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What is a Lorikeet?

By Christian Petersen
Updated Jun 04, 2024
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A lorikeet is a type of true parrot, a member of the Psittacidae family. These birds are often classified as belonging to the sub-family Loriinae, though some experts group them in a separate family, Loriidae. Lorikeets are found in Australia, New Zealand, and the surrounding region, including Polynesia, Southeast Asia, and the Indonesian archipelago. The largest lorikeet genera include Trichoglossus, Vini, and Charmosyna, although there are at least four others. One species, the ultramarine lorikeet, is considered endangered. It is one of the rarest birds in the world.

Over 50 species of lorikeet have been recognized, and this number continues to grow as varieties formerly regarded as subspecies are given their own species designations. The rainbow lorikeet, in particular, has several subspecies, many of which have recently been reclassified as distinct species. A group of closely related birds in the same family, with frequently overlapping habitats, is the lories. These birds are similar to lorikeets, and the two names are sometimes confused. The main difference between them is that lories have shorter tails than lorikeets.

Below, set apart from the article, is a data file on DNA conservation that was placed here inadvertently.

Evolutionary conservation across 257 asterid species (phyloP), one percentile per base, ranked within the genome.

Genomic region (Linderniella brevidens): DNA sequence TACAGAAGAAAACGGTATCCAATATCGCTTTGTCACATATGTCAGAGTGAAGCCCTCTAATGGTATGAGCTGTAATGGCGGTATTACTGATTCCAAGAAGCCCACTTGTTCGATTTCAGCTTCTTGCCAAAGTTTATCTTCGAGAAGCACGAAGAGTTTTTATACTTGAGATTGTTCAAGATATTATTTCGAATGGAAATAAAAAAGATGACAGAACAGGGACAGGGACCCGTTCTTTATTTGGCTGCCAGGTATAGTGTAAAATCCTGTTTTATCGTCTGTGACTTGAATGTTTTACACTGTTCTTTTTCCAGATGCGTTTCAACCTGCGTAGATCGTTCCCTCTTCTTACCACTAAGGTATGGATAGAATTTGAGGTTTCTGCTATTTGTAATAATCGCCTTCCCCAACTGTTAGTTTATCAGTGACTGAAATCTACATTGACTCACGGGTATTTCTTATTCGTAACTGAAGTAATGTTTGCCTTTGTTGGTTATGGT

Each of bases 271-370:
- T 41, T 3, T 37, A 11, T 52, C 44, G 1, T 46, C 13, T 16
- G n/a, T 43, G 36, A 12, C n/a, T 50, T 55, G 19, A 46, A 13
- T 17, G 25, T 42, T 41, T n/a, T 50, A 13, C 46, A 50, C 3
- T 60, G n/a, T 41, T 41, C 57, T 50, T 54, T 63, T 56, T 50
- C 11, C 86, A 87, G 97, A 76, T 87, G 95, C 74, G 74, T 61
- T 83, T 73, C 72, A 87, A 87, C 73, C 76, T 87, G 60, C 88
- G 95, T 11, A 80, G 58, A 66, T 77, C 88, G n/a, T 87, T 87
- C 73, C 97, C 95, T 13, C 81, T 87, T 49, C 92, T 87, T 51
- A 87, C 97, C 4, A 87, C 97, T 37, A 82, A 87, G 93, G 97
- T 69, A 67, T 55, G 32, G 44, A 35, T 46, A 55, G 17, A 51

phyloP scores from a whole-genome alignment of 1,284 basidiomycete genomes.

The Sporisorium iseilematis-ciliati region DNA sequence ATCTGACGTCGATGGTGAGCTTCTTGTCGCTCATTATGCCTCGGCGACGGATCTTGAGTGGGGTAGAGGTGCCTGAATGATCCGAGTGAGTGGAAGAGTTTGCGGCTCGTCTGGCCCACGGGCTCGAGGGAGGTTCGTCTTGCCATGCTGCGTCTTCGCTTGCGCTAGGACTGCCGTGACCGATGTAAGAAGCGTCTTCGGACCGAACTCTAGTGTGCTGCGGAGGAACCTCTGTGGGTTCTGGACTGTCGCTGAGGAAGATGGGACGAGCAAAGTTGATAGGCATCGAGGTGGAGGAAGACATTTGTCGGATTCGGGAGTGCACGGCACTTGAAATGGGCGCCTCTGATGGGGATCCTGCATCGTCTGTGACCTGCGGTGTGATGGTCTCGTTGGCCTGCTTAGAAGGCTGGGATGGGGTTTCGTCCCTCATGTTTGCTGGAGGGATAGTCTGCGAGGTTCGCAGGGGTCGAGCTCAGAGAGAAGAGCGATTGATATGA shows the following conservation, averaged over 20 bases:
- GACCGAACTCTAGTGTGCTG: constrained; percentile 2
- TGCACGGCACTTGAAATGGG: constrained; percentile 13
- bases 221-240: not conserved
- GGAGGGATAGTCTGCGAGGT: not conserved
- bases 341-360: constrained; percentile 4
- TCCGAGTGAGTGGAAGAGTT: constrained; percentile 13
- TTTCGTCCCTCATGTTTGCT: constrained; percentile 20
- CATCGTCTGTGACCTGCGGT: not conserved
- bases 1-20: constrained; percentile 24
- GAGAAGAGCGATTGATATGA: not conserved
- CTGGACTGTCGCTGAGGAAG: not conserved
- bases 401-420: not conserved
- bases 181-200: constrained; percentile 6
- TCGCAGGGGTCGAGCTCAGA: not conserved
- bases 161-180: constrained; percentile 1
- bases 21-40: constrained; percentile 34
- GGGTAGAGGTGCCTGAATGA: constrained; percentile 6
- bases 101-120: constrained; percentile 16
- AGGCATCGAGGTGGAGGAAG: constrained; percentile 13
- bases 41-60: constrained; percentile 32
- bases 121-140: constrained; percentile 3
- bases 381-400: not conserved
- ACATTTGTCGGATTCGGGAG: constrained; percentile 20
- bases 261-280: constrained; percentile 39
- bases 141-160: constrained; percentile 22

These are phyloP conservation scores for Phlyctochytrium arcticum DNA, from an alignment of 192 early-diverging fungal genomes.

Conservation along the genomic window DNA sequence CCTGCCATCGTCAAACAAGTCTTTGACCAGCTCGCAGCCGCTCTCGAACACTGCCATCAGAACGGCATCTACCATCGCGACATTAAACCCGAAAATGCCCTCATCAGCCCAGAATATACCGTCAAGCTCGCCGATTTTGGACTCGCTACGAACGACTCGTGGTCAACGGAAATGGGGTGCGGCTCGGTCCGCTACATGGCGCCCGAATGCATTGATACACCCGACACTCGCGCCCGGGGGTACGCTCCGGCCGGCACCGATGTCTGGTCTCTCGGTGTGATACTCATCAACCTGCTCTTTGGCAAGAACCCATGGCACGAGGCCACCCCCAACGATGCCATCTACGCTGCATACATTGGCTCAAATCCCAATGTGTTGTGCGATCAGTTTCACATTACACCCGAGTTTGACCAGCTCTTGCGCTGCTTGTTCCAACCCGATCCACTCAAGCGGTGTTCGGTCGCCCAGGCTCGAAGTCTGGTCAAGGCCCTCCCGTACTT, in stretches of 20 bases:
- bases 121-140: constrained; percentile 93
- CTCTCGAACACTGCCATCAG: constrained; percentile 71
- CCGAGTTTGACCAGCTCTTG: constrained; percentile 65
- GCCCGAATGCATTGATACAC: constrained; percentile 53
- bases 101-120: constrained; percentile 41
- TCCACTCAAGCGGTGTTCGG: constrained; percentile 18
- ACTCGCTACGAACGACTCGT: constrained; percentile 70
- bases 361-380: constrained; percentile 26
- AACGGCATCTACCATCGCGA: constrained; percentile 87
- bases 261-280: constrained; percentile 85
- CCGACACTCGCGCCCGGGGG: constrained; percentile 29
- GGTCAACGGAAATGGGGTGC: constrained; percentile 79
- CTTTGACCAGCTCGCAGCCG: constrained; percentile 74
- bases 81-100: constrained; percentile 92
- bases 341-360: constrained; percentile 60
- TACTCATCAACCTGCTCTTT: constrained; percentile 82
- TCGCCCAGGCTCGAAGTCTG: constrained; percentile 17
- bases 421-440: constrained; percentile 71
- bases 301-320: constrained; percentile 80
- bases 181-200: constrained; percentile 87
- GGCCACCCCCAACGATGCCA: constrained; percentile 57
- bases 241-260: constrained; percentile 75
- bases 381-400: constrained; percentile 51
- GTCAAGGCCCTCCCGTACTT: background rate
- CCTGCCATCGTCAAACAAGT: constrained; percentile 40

Lorikeets feed primarily on pollen, nectar and fruit — especially figs, but their diet includes any of dozens of tropical and subtropical fruits. A lorikeet has a specialized tongue tipped with many tufts of fine hairs called papillae, making them well adapted to feeding on nectar and pollen. In some areas of the world, these birds are important pollinators of plants. In other areas, such as Australia, species like the rainbow lorikeet, which were introduced from abroad, are classified as pests, as they feed on domesticated crops like apples, corn, and sorghum.

As a group, lorikeets are colorful, exhibiting vibrant greens, reds, blues, and yellows, with some species combining two or more of these colors. They all have the characteristic heavy, hooked beaks of true parrots and tend to form mated pairs. They will sometimes flock together temporarily in great numbers before dispersing into pairs again. Lorikeets may chase off other birds from favored feeding grounds, including birds larger than themselves.

Their brightly colored plumage and generally friendly and social disposition make lorikeets popular pets. They are widely kept as companion birds. They will readily accept domestication, and in some areas, like parks and bird sanctuaries, these birds become so used to humans that they can be hand fed. A lorikeet's diet makes it a challenging pet to keep as it requires a special nectar replacement diet with supplemental fruit and vegetables.

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